Two Ways to Read the Bible

Mike Bullmore, The Gospel and Scripture: How to Read the Bible (The Gospel Coalition Booklets; Wheaton: Crossway, 2011), 16–17 (formatting added):


The Bible is endlessly interesting because it is God’s story, and God by nature is himself endlessly interesting. . . .

There are actually many methods of reading the Bible, and because the Bible is inexhaustible, many methods can prove fruitful. However, we are not so much concerned here with what might be called “methods” as we are with what we can call “approaches.” Two main approaches to the Bible usefully unlock its treasure, which is the gospel.


  1. Reading the Bible as Continuous Narrative (or History) . . . .
  2. Reading the Bible as a Compendium of God-Inspired Perspectives (or Theology) . . . .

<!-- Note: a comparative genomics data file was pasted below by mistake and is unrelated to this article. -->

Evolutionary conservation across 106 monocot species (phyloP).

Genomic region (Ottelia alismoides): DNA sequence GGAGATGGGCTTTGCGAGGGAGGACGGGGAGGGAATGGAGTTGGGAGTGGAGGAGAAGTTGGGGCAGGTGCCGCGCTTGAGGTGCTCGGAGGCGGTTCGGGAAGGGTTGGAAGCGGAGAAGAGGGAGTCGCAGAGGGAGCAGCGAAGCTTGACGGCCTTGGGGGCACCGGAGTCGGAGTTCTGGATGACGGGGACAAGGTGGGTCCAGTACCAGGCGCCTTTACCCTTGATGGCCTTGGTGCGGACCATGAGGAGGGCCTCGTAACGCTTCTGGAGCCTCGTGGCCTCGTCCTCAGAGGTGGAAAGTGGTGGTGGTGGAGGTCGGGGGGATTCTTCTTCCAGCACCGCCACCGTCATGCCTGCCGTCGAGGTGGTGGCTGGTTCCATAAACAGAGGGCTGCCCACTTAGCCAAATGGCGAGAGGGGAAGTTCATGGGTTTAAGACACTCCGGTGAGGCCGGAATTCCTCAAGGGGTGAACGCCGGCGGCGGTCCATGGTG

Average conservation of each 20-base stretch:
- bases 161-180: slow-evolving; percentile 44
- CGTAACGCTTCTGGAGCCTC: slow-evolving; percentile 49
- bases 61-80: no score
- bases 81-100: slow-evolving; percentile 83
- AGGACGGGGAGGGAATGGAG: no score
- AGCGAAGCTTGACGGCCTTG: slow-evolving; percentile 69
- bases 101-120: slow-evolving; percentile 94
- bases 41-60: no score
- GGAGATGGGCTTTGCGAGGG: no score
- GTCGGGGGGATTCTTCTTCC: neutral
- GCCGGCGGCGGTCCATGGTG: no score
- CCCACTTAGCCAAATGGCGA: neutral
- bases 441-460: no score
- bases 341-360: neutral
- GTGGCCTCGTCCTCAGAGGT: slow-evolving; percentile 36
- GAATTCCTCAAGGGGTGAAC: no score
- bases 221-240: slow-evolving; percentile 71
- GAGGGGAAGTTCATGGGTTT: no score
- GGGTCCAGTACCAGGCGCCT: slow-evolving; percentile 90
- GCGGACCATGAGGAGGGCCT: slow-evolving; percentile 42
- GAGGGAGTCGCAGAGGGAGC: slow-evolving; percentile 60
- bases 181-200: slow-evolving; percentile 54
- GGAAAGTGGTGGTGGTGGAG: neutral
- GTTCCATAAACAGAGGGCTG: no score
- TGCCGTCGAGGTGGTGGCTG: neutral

Whichever of these two ways the Bible is read, its message is the same.

If read as a continuous narrative, its storyline is

  1. creation,
  2. fall,
  3. redemption, and
  4. restoration.

If read as a collection of theological perspectives, the themes that emerge are

  1. God,
  2. sin,
  3. Christ, and
  4. faith.

The message of both readings is the triumph of God’s eternal, redemptive purpose.

These two ways of reading the Bible are not at all contradictory. On the contrary, they are both necessary to fully understand and “hear” the biblical gospel and to help us see how all the parts of the Bible hold together and point us to Jesus.

(HT: Andy Naselli)

Peter serves as a pastor-teacher, at home and abroad, resourcing gospel-centred communities.

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